Proof The World Is Not A Simulation?

04 Oct 2017 17:28


The burden of proof to show that the Universe is a simulation lies with those making the claim. The simulation argument is a critical view of other explanations suggested by scientists, the religious, and laymen. Anyone that rejects the argument can go on with life without flexing a single muscle because you don't have a burden, unless of course you make a positive claim.

That being said, I'm surprised at the number of people attempting to disprove something, for which there is no proof of existence to begin with. As a general rule of thumb, I avoid debates involving "proof" against the existence of something, simply because it's quite difficult to prove a negative, hence the burden of proof rests with those asserting a positive claim. Atheism for example is not a positive claim, it does not say "there is no god", but rather it states "I reject your god claim, now prove it". There is a big difference here. That isn't to suggest that no one is making positive claims about the absence of a god, but that smarter atheists will avoid that road since they can't prove that a god does not exist. Likewise, if you're making the claim that the world is simulated, then it is your burden to prove it, if you don't believe this claim, then you need not do anything because if you do, then you run the risk of shifting the burden to yourself.

Summary of Claim

An attempt was made by physicists to simulate a quantum phenomenon present in metals. Within the simulation, the particle count increased and the computer simulation was unable to keep up due to complexity. Therefore, since the system those physicists used to complete the simulation failed, some people claim the world is not simulated.

It is important to note that when physicists post their work, be it in popular format or technical, it is often the readers that turn this into a claim. So don't make the mistake of assuming that a followup article to the work is always an accurate representation of any claims made by the physicist. Many readers will go one step further and post their own work on the topic, sometimes miss-attributing claims of their own, to be claims made by those physicists they are referencing.

So when I read an article over at the Daily Mail written by Cheyenne MacDonald saying that "a new study could finally put the debate to rest", I have to disagree and she should make it clearer from whom that claim comes.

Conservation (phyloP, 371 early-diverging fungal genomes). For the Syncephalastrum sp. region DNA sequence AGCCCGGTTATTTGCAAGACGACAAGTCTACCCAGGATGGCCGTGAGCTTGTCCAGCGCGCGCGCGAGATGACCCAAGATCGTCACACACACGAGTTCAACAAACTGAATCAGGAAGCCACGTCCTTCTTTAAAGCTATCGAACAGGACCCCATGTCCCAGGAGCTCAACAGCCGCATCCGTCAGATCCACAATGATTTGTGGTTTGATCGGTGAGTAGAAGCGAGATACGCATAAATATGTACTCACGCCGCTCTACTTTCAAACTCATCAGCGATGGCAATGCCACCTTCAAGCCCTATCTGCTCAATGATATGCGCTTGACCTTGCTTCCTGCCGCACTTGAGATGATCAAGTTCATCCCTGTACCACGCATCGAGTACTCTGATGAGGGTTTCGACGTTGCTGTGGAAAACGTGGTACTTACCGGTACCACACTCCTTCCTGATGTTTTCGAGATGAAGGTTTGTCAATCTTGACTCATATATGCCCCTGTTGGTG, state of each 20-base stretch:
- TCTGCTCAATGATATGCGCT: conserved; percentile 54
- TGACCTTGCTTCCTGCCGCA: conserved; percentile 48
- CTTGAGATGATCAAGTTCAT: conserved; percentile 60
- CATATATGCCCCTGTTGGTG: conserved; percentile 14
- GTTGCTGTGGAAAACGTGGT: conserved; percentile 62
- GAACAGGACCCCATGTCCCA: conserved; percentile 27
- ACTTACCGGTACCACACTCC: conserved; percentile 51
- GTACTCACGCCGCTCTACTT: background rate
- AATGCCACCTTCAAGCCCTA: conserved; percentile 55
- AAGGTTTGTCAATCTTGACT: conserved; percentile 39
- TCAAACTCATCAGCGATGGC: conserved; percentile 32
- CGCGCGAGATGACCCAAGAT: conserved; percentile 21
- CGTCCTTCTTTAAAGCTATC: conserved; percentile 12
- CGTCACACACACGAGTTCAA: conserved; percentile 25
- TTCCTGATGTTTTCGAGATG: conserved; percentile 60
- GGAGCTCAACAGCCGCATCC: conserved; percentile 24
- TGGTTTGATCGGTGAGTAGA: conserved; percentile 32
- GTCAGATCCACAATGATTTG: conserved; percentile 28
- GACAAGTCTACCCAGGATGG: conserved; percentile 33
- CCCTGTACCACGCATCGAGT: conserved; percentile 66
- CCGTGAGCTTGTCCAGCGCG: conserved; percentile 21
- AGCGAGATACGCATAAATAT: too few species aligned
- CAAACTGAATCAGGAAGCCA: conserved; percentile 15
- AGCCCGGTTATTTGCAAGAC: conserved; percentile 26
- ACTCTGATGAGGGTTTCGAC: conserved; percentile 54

What was stated in the referencing document regarding quantum phenomenon present in metals isn't positive evidence for the claim that the world is not a simulation, this is lack of evidence for the simulation claim, due to an inability to reproduce the effect with the computing power at hand. Lack of ability by a computer system to pull off a simulation is not proof against a simulated reality. If I want to grow corn, and the system I use to grow corn does not work, I cannot make the claim that it is impossible to grow corn. This logic failure also does not mean that the world is a simulation. Anyone making a simulation claim must still prove it.

The Simulation argument ignores the laws of nature?

A logical approach is fair, but this approach only applies when working with facts. I can make a perfectly reasonable logical argument by saying:

All people from Brazil are blue, Stacy is from Brazil, therefore Stacy is blue.

When looking at the conclusion, that is a sound logical argument. But the problem isn't with the logic, it is with the premise that "all people from Brazil are blue". In order for the conclusion to be true, the premise has to be true. When the premise is false, there can be no conclusion, because it is literally inconclusive. Logic works when fed facts, conjecture is not a substitute for facts when used in a logical statement.

So when theoretical physicist Sabine Hossenfelder from the Frankfurt Institute for Advanced Studies says that the the simulation scenario ignores the laws of nature and then she or others (again, the Daily Mail author has not made this clear) conclude that: therefore the world is not a simulation, then we experience the same problem with logic that was expressed above. In this case, a misunderstanding of the simulation argument that has led to the faulty premise. The simulation argument proposes the possibility that the universe is a simulation, this would include the laws of nature. A simulated universe contains these known laws and any laws that the simulation would adhere to are unknown because we cannot see beyond the simulation. Hence, the observer problem that science has yet to explain with the current theoretical model of the universe.

In short, absence of evidence is not evidence of absence. I don't often doubt the abilities of scientist in active pursuit of knowledge within their field of study, but I sometimes doubt the logic invoked as a result of their work, especially when made by 3rd parties.